While we have measured the feedback factors i*n terms of the temperature responses*, one could also compute these factors *in terms of the associated radiative forcing*. For example, we know from earlier in the course that the radiative forcing due to ${\text{CO}}_{\text{2}}$ doubling is roughly 3.7*W*/*m*^{2}. Suppose that the increased greenhouse forcing associated with the water vapor feedback led to an additional downward long wave radiative flux of 7.4 *W*/*m*^{2} (and let us assume for this example that the other feedbacks are zero). Then the water vapor feedback factor would be 7.4/3.7 which is, again, two. The total downward radiative forcing would be 3.7*W*/*m*^{2 }+7.4*W*/*m*^{2 } =11.1 *W*/*m*^{2 }total downward and the overall feedback factor would be 11.1/3.7 - 1 = 2!

### Video: One Layer Energy Balance Model (3:56)

PRESENTER: Here is our One Layer Energy Balance Model. Right now it's set for the default settings of the various feedback factors.

The cloud feedback factor is set at a modestly negative value of minus 0.83. The water vapor feedback factor is 2. And the ice albedo feedback factor is 0.5. So these two, the water vapor feedback and the ice albedo feedback, are set at positive values. The cloud ready to feedback is set at a negative value.

And these values are roughly equal to the best current estimates of what those feedback factors are. And so using those default settings gives us sort of a mid-range climate sensitivity. And you'll look at that in your problem set.

So you can calculate the climate sensitivity of course by varying the CO2. And the CO2 can be varied with this lever here. Pre-industrial levels, 280 parts per million. Obviously 560 PPM is twice pre-industrial. If you like, you can even set values outside these ranges by going to the box down below. For example, I could set the CO2 level at 700 PPM.

And we can see the initial temperature-- surface temperature-- to 88k for the standard default settings. The new surface temperature, 292, that was a 4.1 degree warming of the surface. The atmosphere itself-- the mid troposphere-- warmed somewhat less, 3.4k.

We can see what the longwave and the shortwave forcings are. So these are estimates of the radiative forcing due to the combination of the direct influence of changing the CO2 levels, plus the various feedbacks-- the water vapor feedback, increasing the greenhouse gas concentration, giving us longwave forcing, that adds to the longwave forcing from the increase in CO2 alone.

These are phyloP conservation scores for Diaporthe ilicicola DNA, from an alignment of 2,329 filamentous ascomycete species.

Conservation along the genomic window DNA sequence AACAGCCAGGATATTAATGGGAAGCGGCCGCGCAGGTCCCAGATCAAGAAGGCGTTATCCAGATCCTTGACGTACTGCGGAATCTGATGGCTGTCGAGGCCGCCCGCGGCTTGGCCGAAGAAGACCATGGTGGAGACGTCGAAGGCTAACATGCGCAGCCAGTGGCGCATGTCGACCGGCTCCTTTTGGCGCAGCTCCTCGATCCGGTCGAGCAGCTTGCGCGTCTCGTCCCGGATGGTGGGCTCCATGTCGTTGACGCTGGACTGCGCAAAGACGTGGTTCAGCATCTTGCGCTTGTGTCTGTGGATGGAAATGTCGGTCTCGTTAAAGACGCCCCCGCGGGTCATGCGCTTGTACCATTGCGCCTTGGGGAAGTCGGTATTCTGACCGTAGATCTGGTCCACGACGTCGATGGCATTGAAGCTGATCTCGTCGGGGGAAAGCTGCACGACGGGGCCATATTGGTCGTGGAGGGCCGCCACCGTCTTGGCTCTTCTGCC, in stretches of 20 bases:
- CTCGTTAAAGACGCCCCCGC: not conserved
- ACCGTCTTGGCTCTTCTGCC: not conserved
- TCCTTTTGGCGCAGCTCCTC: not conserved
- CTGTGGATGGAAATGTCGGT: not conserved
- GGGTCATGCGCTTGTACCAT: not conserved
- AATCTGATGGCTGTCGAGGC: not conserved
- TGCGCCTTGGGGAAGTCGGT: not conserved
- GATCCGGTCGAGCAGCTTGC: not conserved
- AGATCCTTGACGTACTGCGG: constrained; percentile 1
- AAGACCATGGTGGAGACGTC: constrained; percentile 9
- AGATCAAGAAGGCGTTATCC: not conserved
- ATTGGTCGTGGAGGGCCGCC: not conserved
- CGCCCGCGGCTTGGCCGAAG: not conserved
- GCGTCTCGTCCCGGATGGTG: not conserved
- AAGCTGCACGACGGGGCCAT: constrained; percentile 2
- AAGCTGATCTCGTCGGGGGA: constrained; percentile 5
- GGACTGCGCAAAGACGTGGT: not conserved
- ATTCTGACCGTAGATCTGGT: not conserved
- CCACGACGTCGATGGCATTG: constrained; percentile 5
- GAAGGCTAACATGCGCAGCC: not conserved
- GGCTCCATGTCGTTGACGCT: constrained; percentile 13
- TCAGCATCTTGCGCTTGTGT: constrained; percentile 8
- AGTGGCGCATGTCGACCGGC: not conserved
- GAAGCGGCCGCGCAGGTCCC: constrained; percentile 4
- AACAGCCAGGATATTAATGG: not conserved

The ice albedo feedback playing into the shortwave forcing. The cloud radiative feedback can influence both a combination of shortwave and long wave forcing. There's the cloud albedo effect, which tends to be a negative feedback. But there's also the greenhouse gas-like properties of clouds, the infrared absorbing properties of clouds which gives us a positive feedback. And as we vary this feedback factor, we can transition from where the negative cloud radiative feedbacks dominate to where the positive cloud feedback dominate.

We can see how the albedo changes as we vary the shortwave feedbacks. We can see how the atmospheric emissivity changes. For example, as we change the CO2 level, the default emissivity in this model being 0.77-- the value that gives us a surface temperature about 280k, the current best estimate of Earth's surface temperature.

Finally, if we like we can vary the solar constant. We can vary the initial albedo-- Earth's planetary albedo-- which will of course be modified as we change some of the feedback factors.

So that's how it works. You're going to explore this model further in your problem set.